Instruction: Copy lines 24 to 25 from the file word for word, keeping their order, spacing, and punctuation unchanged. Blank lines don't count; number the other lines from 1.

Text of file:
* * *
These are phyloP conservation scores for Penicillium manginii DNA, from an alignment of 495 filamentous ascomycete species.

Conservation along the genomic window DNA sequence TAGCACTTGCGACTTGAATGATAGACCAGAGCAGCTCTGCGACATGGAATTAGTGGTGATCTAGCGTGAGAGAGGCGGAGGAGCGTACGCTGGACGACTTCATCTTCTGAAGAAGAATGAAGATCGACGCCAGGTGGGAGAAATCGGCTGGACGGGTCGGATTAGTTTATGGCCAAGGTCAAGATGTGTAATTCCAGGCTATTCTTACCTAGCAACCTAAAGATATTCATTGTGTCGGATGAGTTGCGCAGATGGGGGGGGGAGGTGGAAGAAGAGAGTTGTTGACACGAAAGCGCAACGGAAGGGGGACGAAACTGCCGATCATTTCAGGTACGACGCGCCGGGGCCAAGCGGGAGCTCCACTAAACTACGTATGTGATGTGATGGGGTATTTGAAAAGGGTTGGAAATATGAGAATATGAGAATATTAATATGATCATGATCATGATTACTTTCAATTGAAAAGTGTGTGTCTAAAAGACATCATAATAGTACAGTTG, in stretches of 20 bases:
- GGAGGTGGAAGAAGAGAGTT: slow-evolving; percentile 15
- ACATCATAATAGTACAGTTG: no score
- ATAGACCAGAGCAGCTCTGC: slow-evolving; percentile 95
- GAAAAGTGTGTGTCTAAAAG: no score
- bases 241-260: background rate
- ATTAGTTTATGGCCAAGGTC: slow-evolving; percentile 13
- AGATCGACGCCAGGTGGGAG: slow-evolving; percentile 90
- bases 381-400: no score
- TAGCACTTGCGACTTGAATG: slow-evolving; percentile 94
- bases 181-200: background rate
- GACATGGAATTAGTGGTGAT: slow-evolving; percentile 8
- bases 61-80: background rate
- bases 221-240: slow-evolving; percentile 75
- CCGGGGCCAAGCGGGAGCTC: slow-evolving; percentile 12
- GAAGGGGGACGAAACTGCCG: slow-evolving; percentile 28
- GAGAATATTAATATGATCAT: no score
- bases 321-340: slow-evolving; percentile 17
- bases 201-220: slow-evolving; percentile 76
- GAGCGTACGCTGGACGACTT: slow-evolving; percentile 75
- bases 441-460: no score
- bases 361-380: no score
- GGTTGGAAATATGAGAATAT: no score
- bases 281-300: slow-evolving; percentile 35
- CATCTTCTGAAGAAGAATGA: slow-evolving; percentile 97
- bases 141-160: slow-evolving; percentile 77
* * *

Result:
- GGTTGGAAATATGAGAATAT: no score
- bases 281-300: slow-evolving; percentile 35